Perseverance starts exploration of Mars

19 February 2021

NASA's Perseverance rover successfully touched down on Mars yesterday, 203 days after being launched from Cape Canaveral in Florida. The rover, which is powered by a Multi-Mission Radioisotope Thermoelectric Generator (MMRTG) developed and fuelled in partnership with the US Department of Energy (DOE), will explore the Jezero Crater and collect samples that will eventually be returned to Earth.

Members of NASA's Perseverance Mars rover team watch in mission control as the first images arrive moments after the spacecraft successfully touched down on Mars (Image: NASA)

The successful touchdown was announced in mission control at NASA's Jet Propulsion Laboratory in Southern California at 3:55pm EST. The rover - described by NASA as a "robotic geologist and astrobiologist" - will undergo several weeks of testing before it begins its two-year science investigation of the crater, where it will investigate the rock and sediment of the ancient lakebed and river delta to characterise the region's geology and past climate. The Mars Sample Return campaign, which is being planned by NASA and ESA (the European Space Agency), aims to return samples collected by Perseverance to Earth where they will be studied for definitive signs of past life.

"This landing is one of those pivotal moments for NASA, the United States, and space exploration globally - when we know we are on the cusp of discovery and sharpening our pencils, so to speak, to rewrite the textbooks," acting NASA Administrator Steve Jurczyk said. The Mars 2020 Perseverance mission "personifies the human ideal of persevering toward the future and will help us prepare for human exploration of the Red Planet," he added.

"Perseverance is the first step in bringing back rock and regolith from Mars. We don't know what these pristine samples from Mars will tell us. But what they could tell us is monumental - including that life might have once existed beyond Earth," said Thomas Zurbuchen, associate administrator for science at NASA.

"It is so exciting seeing Perseverance, powered by a radioisotope thermoelectric generator successfully land on Mars today! This is just one more example of the many ways in which nuclear science and technology contributes to the advancement of humankind," World Nuclear Association Director General Sama Bilbao y Léon said.

Increasing Pu-238 capacity

The MMRTG providing Persevance with electricity and heat was provided to NASA through an ongoing partnership with the DOE to develop power systems for civil space applications. The radioisotope power system was developed at Idaho National Laboratory (INL) and converts heat from the decay of plutonium-238 (Pu-238) fuel - supplied by Oak Ridge National Laboratory - into electrical power. It has an operational lifespan of 14 years.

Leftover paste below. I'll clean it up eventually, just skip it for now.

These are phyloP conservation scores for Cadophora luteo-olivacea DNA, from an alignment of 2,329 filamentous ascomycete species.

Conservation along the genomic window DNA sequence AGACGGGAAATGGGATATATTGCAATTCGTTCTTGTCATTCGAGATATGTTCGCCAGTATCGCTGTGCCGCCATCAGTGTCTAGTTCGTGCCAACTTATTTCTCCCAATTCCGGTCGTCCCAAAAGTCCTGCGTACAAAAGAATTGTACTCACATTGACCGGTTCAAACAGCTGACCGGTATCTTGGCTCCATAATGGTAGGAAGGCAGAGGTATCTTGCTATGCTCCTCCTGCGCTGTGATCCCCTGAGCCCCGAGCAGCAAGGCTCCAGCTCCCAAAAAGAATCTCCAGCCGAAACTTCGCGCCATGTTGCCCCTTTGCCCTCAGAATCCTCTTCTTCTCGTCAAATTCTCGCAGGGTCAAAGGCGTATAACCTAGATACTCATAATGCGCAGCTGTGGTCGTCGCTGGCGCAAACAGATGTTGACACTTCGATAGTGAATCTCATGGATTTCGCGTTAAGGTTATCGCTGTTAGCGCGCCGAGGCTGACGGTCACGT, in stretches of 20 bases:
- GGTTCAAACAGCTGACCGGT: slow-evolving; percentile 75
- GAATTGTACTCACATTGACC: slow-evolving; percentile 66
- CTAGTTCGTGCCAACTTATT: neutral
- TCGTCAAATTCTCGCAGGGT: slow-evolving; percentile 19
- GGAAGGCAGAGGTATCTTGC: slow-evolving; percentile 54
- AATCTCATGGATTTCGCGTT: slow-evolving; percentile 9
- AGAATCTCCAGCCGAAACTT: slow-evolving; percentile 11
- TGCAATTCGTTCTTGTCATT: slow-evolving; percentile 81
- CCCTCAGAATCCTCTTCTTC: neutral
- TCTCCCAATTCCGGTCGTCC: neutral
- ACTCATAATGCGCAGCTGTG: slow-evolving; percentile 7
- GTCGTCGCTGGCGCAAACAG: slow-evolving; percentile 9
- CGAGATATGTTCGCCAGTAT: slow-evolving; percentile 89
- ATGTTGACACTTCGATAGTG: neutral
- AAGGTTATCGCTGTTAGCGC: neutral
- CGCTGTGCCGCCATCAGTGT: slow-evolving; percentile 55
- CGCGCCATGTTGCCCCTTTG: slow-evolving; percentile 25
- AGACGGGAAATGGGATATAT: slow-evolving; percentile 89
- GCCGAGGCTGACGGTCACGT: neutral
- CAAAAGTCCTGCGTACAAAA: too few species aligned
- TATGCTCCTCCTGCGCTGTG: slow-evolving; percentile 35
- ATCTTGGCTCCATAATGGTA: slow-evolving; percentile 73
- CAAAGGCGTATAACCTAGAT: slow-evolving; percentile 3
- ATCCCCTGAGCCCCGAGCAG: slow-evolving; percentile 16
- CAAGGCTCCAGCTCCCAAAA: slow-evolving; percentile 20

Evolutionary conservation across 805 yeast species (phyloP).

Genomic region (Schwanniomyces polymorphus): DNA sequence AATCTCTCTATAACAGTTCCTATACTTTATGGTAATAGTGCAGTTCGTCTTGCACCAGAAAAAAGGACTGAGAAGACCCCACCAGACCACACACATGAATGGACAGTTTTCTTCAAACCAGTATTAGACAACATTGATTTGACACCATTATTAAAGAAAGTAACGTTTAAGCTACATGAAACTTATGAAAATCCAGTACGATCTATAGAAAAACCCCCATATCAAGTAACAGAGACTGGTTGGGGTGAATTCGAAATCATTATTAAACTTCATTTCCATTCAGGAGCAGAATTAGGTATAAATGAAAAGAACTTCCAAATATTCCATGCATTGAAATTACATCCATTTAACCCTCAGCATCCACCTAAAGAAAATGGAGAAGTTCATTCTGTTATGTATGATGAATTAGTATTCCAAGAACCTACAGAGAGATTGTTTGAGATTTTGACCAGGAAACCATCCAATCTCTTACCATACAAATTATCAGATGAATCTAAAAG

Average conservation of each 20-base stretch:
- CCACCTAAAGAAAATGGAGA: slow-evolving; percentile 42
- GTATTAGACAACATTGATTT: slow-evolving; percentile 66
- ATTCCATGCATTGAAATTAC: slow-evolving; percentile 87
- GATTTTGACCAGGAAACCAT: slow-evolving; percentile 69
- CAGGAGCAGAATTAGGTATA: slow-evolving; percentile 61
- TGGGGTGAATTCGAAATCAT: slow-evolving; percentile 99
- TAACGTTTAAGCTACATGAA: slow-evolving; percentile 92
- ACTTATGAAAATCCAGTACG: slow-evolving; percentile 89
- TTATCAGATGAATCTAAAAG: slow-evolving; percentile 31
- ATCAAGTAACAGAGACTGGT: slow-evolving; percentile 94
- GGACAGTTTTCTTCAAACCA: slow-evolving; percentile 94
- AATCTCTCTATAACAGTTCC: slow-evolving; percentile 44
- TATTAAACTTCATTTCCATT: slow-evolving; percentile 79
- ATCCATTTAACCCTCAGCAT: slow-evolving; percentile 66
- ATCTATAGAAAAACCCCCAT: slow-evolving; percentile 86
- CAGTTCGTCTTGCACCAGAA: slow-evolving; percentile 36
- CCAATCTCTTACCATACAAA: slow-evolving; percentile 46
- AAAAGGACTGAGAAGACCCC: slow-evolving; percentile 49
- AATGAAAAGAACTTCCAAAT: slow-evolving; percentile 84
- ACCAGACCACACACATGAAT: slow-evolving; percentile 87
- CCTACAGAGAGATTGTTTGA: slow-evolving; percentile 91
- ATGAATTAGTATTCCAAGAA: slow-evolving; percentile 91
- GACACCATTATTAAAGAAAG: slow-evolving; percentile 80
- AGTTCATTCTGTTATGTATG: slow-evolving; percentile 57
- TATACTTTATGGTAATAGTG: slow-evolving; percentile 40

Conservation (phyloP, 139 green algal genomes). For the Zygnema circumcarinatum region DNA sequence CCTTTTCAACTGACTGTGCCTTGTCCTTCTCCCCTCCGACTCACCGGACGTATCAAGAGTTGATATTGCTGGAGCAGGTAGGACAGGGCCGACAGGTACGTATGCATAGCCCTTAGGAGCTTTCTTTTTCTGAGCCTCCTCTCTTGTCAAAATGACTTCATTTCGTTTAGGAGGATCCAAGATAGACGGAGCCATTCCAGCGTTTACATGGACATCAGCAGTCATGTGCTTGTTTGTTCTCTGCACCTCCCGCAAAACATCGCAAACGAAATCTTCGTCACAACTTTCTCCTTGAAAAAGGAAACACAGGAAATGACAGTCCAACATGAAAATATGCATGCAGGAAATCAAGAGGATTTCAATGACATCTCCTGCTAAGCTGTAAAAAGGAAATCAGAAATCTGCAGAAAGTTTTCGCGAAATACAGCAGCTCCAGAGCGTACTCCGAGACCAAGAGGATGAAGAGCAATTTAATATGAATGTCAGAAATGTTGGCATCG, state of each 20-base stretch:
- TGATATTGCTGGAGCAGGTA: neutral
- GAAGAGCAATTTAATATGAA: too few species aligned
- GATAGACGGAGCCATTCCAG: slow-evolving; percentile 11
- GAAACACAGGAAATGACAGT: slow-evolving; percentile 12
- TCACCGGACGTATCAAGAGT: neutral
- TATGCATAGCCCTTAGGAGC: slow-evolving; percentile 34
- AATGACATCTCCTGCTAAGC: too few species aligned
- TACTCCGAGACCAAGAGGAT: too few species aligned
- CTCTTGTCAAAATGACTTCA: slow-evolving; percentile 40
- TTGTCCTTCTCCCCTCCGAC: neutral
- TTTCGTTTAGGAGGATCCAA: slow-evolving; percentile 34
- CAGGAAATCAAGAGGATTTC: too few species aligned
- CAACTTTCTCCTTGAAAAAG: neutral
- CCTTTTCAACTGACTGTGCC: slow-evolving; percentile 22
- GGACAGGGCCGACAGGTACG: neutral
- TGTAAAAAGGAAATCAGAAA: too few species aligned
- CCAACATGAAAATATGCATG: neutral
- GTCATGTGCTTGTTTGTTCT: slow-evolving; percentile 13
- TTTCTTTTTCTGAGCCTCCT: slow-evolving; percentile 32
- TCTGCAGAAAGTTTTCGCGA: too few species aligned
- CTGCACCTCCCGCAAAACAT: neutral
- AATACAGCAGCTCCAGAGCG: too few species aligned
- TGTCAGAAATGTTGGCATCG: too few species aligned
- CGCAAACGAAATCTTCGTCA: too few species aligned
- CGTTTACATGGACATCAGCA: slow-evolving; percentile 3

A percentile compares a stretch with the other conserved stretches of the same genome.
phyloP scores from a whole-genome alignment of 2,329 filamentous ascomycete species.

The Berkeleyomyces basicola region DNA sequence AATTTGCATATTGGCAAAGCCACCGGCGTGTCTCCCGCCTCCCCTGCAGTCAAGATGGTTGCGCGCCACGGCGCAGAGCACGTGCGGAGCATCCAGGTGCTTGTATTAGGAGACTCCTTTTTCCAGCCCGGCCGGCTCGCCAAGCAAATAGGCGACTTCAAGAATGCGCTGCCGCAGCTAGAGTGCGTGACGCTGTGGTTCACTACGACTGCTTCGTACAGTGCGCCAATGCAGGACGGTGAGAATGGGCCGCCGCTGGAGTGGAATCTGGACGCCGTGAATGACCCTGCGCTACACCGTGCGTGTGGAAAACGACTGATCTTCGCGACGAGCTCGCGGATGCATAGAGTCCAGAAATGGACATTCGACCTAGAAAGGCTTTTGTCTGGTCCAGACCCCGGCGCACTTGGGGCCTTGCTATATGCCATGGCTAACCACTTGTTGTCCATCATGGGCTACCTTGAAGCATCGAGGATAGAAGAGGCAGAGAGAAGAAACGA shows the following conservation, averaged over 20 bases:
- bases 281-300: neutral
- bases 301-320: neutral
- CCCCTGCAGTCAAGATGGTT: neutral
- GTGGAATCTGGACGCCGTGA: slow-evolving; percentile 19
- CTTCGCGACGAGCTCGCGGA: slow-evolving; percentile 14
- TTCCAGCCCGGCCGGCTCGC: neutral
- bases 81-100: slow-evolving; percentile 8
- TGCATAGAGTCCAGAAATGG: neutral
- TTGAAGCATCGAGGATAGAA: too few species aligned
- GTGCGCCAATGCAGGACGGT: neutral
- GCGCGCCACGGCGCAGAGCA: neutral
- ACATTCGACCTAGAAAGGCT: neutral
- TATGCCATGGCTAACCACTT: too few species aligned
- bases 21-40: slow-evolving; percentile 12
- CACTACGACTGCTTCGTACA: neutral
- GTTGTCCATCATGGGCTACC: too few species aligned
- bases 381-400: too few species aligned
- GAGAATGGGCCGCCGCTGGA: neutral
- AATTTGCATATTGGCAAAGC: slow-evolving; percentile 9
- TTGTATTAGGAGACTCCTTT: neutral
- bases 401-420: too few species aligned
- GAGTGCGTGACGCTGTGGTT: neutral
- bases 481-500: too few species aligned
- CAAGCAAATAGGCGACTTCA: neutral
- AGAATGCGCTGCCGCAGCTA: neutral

Pu-238 is made by irradiating neptunium-237, recovered from research reactor fuel or special targets, in research reactors but the USA lost its domestic capacity to produce the material in the late 1980s after the closure of reactors at Savannah River. The DOE, with NASA, in 2015 re-established production ORNL's High Flux Isotope Reactor (HFIR), which has now produced 1 kg of the heat-source material.

The DOE this week said it is working to scale up its production of Pu-238 to support NASA's goal of producing 1.5 kilograms per year by of the material by 2026. A second assembly of seven targets of neptunium oxide and an aluminium metal powder has now been loaded into INL's Advanced Test Reactor (ATR), where it will be irradiated for 55 to 58 days, the DOE said. The irradiated targets will then be sent to ORNL to extract the plutonium and confirm the quality and quantity of the heat source material produced. INL expects to generate around 30 grams of Pu-238 heat source material from its first two campaigns. Seven targets were initially loaded into ATR in July 2019.

"While the United States has enough fuel to support space missions through the next decade, this continued partnership between the DOE and NASA ensures that there will be an ample supply of domestic plutonium to support future missions," the DOE said.

Next steps

Earlier this week, INL management and operating contractor Battelle Energy Alliance LLC announced it is partnering with NASA and the DOE to seek industry engagement to further the design of a new power system it says will be the "next step" for space exploration.

The Dynamic Radioisotope Power System (RPS) will use Pu-238 as a heat source and will be designed for a potential lunar demonstration mission by the late 2020s. The technology demonstration project aims to develop and demonstrate performance of a system that is three times more efficient than the current RPS technology. Dynamic power conversion is more efficient than thermoelectric conversion used in current systems such as that in the Perseverance rover, INL said. This will allow a Dynamic RPS to produce the same amount of electric power with less plutonium-238, and extend radioisotope power to larger systems.

Over the next seven years, the project will progress through additional phases to fabricate and qualify a Dynamic RPS for future science exploration missions, which could include small lunar experiments, rovers or small spacecraft, INL said.

Researched and written by World Nuclear News